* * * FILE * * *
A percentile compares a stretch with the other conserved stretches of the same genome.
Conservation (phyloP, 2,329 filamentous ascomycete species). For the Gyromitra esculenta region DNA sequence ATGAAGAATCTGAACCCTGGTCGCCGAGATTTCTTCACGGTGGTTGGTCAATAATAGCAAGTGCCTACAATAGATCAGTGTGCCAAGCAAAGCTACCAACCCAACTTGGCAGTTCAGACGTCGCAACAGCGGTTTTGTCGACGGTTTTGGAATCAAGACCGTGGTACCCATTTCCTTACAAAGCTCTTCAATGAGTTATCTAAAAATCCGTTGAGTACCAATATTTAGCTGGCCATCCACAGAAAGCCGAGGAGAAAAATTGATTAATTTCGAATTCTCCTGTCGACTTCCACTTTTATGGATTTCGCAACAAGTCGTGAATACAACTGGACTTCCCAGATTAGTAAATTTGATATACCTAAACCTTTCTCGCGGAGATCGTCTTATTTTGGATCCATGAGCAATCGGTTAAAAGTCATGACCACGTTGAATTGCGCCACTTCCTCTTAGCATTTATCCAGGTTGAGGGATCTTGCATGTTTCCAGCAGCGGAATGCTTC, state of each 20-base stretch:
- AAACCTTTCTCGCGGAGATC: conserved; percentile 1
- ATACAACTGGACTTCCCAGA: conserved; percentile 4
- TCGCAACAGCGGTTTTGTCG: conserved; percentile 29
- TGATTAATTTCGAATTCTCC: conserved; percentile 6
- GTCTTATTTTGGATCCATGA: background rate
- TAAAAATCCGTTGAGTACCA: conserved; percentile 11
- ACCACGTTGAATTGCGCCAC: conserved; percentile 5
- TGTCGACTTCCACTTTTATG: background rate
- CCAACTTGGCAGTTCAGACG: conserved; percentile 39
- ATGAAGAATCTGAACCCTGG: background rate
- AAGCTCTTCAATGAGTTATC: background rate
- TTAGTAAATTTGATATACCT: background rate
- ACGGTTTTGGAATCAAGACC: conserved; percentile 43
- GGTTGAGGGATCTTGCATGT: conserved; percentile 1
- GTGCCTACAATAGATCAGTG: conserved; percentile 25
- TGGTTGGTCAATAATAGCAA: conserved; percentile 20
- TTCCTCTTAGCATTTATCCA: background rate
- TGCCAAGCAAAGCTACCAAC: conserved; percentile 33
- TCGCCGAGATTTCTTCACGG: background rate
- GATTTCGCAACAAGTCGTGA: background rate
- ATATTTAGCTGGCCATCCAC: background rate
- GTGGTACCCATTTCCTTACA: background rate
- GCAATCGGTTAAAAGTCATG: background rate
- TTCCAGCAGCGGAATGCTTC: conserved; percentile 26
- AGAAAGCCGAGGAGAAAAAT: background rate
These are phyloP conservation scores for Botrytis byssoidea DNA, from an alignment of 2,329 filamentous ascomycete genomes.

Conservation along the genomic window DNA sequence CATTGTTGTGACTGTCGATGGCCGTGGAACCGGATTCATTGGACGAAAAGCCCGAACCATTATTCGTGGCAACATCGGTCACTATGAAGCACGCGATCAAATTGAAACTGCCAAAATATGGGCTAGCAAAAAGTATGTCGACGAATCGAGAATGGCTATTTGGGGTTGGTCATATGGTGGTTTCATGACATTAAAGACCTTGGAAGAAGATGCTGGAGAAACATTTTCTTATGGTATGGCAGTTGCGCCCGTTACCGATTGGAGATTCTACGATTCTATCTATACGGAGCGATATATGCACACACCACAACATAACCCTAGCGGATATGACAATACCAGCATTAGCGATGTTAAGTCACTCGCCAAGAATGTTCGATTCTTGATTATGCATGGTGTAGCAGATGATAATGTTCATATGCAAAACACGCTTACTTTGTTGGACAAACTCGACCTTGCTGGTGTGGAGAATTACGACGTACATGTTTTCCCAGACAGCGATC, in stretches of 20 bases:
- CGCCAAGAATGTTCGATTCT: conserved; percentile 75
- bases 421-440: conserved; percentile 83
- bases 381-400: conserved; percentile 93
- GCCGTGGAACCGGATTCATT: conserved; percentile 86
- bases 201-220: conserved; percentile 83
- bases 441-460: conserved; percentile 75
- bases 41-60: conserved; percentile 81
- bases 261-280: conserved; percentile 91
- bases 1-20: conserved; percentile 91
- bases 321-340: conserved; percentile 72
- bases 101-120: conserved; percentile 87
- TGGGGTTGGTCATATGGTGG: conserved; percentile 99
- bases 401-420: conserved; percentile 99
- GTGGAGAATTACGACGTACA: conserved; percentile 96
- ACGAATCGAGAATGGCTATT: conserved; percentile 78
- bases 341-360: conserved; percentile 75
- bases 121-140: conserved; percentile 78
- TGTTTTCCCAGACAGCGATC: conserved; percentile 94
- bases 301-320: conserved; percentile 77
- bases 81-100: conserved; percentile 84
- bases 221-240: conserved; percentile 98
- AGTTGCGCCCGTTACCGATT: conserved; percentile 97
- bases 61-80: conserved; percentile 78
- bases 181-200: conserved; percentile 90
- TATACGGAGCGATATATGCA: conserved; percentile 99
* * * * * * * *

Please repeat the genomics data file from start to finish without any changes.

A percentile compares a stretch with the other conserved stretches of the same genome.
Conservation (phyloP, 2,329 filamentous ascomycete species). For the Gyromitra esculenta region DNA sequence ATGAAGAATCTGAACCCTGGTCGCCGAGATTTCTTCACGGTGGTTGGTCAATAATAGCAAGTGCCTACAATAGATCAGTGTGCCAAGCAAAGCTACCAACCCAACTTGGCAGTTCAGACGTCGCAACAGCGGTTTTGTCGACGGTTTTGGAATCAAGACCGTGGTACCCATTTCCTTACAAAGCTCTTCAATGAGTTATCTAAAAATCCGTTGAGTACCAATATTTAGCTGGCCATCCACAGAAAGCCGAGGAGAAAAATTGATTAATTTCGAATTCTCCTGTCGACTTCCACTTTTATGGATTTCGCAACAAGTCGTGAATACAACTGGACTTCCCAGATTAGTAAATTTGATATACCTAAACCTTTCTCGCGGAGATCGTCTTATTTTGGATCCATGAGCAATCGGTTAAAAGTCATGACCACGTTGAATTGCGCCACTTCCTCTTAGCATTTATCCAGGTTGAGGGATCTTGCATGTTTCCAGCAGCGGAATGCTTC, state of each 20-base stretch:
- AAACCTTTCTCGCGGAGATC: conserved; percentile 1
- ATACAACTGGACTTCCCAGA: conserved; percentile 4
- TCGCAACAGCGGTTTTGTCG: conserved; percentile 29
- TGATTAATTTCGAATTCTCC: conserved; percentile 6
- GTCTTATTTTGGATCCATGA: background rate
- TAAAAATCCGTTGAGTACCA: conserved; percentile 11
- ACCACGTTGAATTGCGCCAC: conserved; percentile 5
- TGTCGACTTCCACTTTTATG: background rate
- CCAACTTGGCAGTTCAGACG: conserved; percentile 39
- ATGAAGAATCTGAACCCTGG: background rate
- AAGCTCTTCAATGAGTTATC: background rate
- TTAGTAAATTTGATATACCT: background rate
- ACGGTTTTGGAATCAAGACC: conserved; percentile 43
- GGTTGAGGGATCTTGCATGT: conserved; percentile 1
- GTGCCTACAATAGATCAGTG: conserved; percentile 25
- TGGTTGGTCAATAATAGCAA: conserved; percentile 20
- TTCCTCTTAGCATTTATCCA: background rate
- TGCCAAGCAAAGCTACCAAC: conserved; percentile 33
- TCGCCGAGATTTCTTCACGG: background rate
- GATTTCGCAACAAGTCGTGA: background rate
- ATATTTAGCTGGCCATCCAC: background rate
- GTGGTACCCATTTCCTTACA: background rate
- GCAATCGGTTAAAAGTCATG: background rate
- TTCCAGCAGCGGAATGCTTC: conserved; percentile 26
- AGAAAGCCGAGGAGAAAAAT: background rate
These are phyloP conservation scores for Botrytis byssoidea DNA, from an alignment of 2,329 filamentous ascomycete genomes.

Conservation along the genomic window DNA sequence CATTGTTGTGACTGTCGATGGCCGTGGAACCGGATTCATTGGACGAAAAGCCCGAACCATTATTCGTGGCAACATCGGTCACTATGAAGCACGCGATCAAATTGAAACTGCCAAAATATGGGCTAGCAAAAAGTATGTCGACGAATCGAGAATGGCTATTTGGGGTTGGTCATATGGTGGTTTCATGACATTAAAGACCTTGGAAGAAGATGCTGGAGAAACATTTTCTTATGGTATGGCAGTTGCGCCCGTTACCGATTGGAGATTCTACGATTCTATCTATACGGAGCGATATATGCACACACCACAACATAACCCTAGCGGATATGACAATACCAGCATTAGCGATGTTAAGTCACTCGCCAAGAATGTTCGATTCTTGATTATGCATGGTGTAGCAGATGATAATGTTCATATGCAAAACACGCTTACTTTGTTGGACAAACTCGACCTTGCTGGTGTGGAGAATTACGACGTACATGTTTTCCCAGACAGCGATC, in stretches of 20 bases:
- CGCCAAGAATGTTCGATTCT: conserved; percentile 75
- bases 421-440: conserved; percentile 83
- bases 381-400: conserved; percentile 93
- GCCGTGGAACCGGATTCATT: conserved; percentile 86
- bases 201-220: conserved; percentile 83
- bases 441-460: conserved; percentile 75
- bases 41-60: conserved; percentile 81
- bases 261-280: conserved; percentile 91
- bases 1-20: conserved; percentile 91
- bases 321-340: conserved; percentile 72
- bases 101-120: conserved; percentile 87
- TGGGGTTGGTCATATGGTGG: conserved; percentile 99
- bases 401-420: conserved; percentile 99
- GTGGAGAATTACGACGTACA: conserved; percentile 96
- ACGAATCGAGAATGGCTATT: conserved; percentile 78
- bases 341-360: conserved; percentile 75
- bases 121-140: conserved; percentile 78
- TGTTTTCCCAGACAGCGATC: conserved; percentile 94
- bases 301-320: conserved; percentile 77
- bases 81-100: conserved; percentile 84
- bases 221-240: conserved; percentile 98
- AGTTGCGCCCGTTACCGATT: conserved; percentile 97
- bases 61-80: conserved; percentile 78
- bases 181-200: conserved; percentile 90
- TATACGGAGCGATATATGCA: conserved; percentile 99